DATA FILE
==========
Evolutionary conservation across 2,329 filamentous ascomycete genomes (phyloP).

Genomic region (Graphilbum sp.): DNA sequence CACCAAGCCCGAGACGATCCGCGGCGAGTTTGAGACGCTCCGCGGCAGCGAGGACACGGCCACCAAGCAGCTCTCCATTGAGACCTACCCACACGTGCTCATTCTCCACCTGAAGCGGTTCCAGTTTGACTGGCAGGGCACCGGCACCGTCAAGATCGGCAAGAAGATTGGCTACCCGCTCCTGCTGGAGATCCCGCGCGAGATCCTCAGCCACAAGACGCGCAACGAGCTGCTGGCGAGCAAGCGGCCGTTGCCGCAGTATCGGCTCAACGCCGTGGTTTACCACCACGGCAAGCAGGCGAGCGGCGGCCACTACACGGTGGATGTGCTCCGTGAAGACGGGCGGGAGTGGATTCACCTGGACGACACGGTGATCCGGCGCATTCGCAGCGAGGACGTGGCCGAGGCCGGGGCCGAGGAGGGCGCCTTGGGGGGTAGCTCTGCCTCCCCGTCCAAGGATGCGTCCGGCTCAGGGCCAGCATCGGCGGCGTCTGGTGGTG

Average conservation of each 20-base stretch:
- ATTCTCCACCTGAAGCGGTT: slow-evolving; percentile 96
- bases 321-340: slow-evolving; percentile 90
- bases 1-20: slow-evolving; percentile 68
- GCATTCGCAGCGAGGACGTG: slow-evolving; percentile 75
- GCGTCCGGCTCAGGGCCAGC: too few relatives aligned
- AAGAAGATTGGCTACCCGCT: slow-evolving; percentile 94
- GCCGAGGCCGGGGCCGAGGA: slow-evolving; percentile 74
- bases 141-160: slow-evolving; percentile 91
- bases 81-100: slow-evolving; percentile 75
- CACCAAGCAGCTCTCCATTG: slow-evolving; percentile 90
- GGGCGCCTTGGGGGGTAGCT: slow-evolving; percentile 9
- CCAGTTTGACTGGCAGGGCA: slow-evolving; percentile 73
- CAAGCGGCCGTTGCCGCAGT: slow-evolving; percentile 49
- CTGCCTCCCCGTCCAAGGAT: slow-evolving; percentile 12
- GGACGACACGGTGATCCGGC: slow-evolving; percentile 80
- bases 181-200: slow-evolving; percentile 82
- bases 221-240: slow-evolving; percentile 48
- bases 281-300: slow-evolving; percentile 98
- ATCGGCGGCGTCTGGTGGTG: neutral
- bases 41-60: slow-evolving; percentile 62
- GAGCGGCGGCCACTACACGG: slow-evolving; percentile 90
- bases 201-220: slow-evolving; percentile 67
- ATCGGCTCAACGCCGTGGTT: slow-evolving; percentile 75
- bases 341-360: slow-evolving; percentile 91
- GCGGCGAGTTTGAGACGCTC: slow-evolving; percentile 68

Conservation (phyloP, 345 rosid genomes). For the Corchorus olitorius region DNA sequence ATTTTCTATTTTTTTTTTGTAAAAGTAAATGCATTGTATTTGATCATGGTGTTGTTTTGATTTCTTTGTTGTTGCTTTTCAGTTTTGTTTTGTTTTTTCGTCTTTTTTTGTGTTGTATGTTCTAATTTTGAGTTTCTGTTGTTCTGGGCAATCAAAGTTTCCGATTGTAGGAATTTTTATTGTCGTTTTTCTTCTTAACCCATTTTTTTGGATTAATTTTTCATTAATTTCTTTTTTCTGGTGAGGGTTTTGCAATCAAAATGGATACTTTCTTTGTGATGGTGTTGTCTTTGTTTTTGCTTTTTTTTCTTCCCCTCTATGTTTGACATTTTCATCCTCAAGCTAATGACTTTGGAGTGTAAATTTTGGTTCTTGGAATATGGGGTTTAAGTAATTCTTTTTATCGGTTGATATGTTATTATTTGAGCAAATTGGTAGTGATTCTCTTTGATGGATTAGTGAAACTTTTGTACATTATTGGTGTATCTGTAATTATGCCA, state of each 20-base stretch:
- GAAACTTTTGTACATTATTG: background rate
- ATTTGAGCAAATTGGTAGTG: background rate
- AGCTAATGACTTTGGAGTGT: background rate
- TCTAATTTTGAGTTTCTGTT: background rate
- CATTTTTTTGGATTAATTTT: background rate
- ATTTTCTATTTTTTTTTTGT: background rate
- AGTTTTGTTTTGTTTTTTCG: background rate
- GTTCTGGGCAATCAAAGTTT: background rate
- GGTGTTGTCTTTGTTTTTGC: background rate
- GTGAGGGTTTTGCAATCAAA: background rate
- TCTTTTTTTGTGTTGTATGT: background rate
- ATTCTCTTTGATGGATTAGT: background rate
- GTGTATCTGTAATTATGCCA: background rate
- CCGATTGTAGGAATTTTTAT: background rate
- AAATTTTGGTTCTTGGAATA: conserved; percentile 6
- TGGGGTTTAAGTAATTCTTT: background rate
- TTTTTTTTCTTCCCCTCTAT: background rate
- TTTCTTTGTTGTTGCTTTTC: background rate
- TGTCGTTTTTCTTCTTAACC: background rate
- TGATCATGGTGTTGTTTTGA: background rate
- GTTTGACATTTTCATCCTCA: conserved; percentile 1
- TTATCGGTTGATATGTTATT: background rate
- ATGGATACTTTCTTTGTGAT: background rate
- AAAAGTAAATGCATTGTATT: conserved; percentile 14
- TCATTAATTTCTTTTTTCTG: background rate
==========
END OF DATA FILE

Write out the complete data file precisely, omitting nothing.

Evolutionary conservation across 2,329 filamentous ascomycete genomes (phyloP).

Genomic region (Graphilbum sp.): DNA sequence CACCAAGCCCGAGACGATCCGCGGCGAGTTTGAGACGCTCCGCGGCAGCGAGGACACGGCCACCAAGCAGCTCTCCATTGAGACCTACCCACACGTGCTCATTCTCCACCTGAAGCGGTTCCAGTTTGACTGGCAGGGCACCGGCACCGTCAAGATCGGCAAGAAGATTGGCTACCCGCTCCTGCTGGAGATCCCGCGCGAGATCCTCAGCCACAAGACGCGCAACGAGCTGCTGGCGAGCAAGCGGCCGTTGCCGCAGTATCGGCTCAACGCCGTGGTTTACCACCACGGCAAGCAGGCGAGCGGCGGCCACTACACGGTGGATGTGCTCCGTGAAGACGGGCGGGAGTGGATTCACCTGGACGACACGGTGATCCGGCGCATTCGCAGCGAGGACGTGGCCGAGGCCGGGGCCGAGGAGGGCGCCTTGGGGGGTAGCTCTGCCTCCCCGTCCAAGGATGCGTCCGGCTCAGGGCCAGCATCGGCGGCGTCTGGTGGTG

Average conservation of each 20-base stretch:
- ATTCTCCACCTGAAGCGGTT: slow-evolving; percentile 96
- bases 321-340: slow-evolving; percentile 90
- bases 1-20: slow-evolving; percentile 68
- GCATTCGCAGCGAGGACGTG: slow-evolving; percentile 75
- GCGTCCGGCTCAGGGCCAGC: too few relatives aligned
- AAGAAGATTGGCTACCCGCT: slow-evolving; percentile 94
- GCCGAGGCCGGGGCCGAGGA: slow-evolving; percentile 74
- bases 141-160: slow-evolving; percentile 91
- bases 81-100: slow-evolving; percentile 75
- CACCAAGCAGCTCTCCATTG: slow-evolving; percentile 90
- GGGCGCCTTGGGGGGTAGCT: slow-evolving; percentile 9
- CCAGTTTGACTGGCAGGGCA: slow-evolving; percentile 73
- CAAGCGGCCGTTGCCGCAGT: slow-evolving; percentile 49
- CTGCCTCCCCGTCCAAGGAT: slow-evolving; percentile 12
- GGACGACACGGTGATCCGGC: slow-evolving; percentile 80
- bases 181-200: slow-evolving; percentile 82
- bases 221-240: slow-evolving; percentile 48
- bases 281-300: slow-evolving; percentile 98
- ATCGGCGGCGTCTGGTGGTG: neutral
- bases 41-60: slow-evolving; percentile 62
- GAGCGGCGGCCACTACACGG: slow-evolving; percentile 90
- bases 201-220: slow-evolving; percentile 67
- ATCGGCTCAACGCCGTGGTT: slow-evolving; percentile 75
- bases 341-360: slow-evolving; percentile 91
- GCGGCGAGTTTGAGACGCTC: slow-evolving; percentile 68

Conservation (phyloP, 345 rosid genomes). For the Corchorus olitorius region DNA sequence ATTTTCTATTTTTTTTTTGTAAAAGTAAATGCATTGTATTTGATCATGGTGTTGTTTTGATTTCTTTGTTGTTGCTTTTCAGTTTTGTTTTGTTTTTTCGTCTTTTTTTGTGTTGTATGTTCTAATTTTGAGTTTCTGTTGTTCTGGGCAATCAAAGTTTCCGATTGTAGGAATTTTTATTGTCGTTTTTCTTCTTAACCCATTTTTTTGGATTAATTTTTCATTAATTTCTTTTTTCTGGTGAGGGTTTTGCAATCAAAATGGATACTTTCTTTGTGATGGTGTTGTCTTTGTTTTTGCTTTTTTTTCTTCCCCTCTATGTTTGACATTTTCATCCTCAAGCTAATGACTTTGGAGTGTAAATTTTGGTTCTTGGAATATGGGGTTTAAGTAATTCTTTTTATCGGTTGATATGTTATTATTTGAGCAAATTGGTAGTGATTCTCTTTGATGGATTAGTGAAACTTTTGTACATTATTGGTGTATCTGTAATTATGCCA, state of each 20-base stretch:
- GAAACTTTTGTACATTATTG: background rate
- ATTTGAGCAAATTGGTAGTG: background rate
- AGCTAATGACTTTGGAGTGT: background rate
- TCTAATTTTGAGTTTCTGTT: background rate
- CATTTTTTTGGATTAATTTT: background rate
- ATTTTCTATTTTTTTTTTGT: background rate
- AGTTTTGTTTTGTTTTTTCG: background rate
- GTTCTGGGCAATCAAAGTTT: background rate
- GGTGTTGTCTTTGTTTTTGC: background rate
- GTGAGGGTTTTGCAATCAAA: background rate
- TCTTTTTTTGTGTTGTATGT: background rate
- ATTCTCTTTGATGGATTAGT: background rate
- GTGTATCTGTAATTATGCCA: background rate
- CCGATTGTAGGAATTTTTAT: background rate
- AAATTTTGGTTCTTGGAATA: conserved; percentile 6
- TGGGGTTTAAGTAATTCTTT: background rate
- TTTTTTTTCTTCCCCTCTAT: background rate
- TTTCTTTGTTGTTGCTTTTC: background rate
- TGTCGTTTTTCTTCTTAACC: background rate
- TGATCATGGTGTTGTTTTGA: background rate
- GTTTGACATTTTCATCCTCA: conserved; percentile 1
- TTATCGGTTGATATGTTATT: background rate
- ATGGATACTTTCTTTGTGAT: background rate
- AAAAGTAAATGCATTGTATT: conserved; percentile 14
- TCATTAATTTCTTTTTTCTG: background rate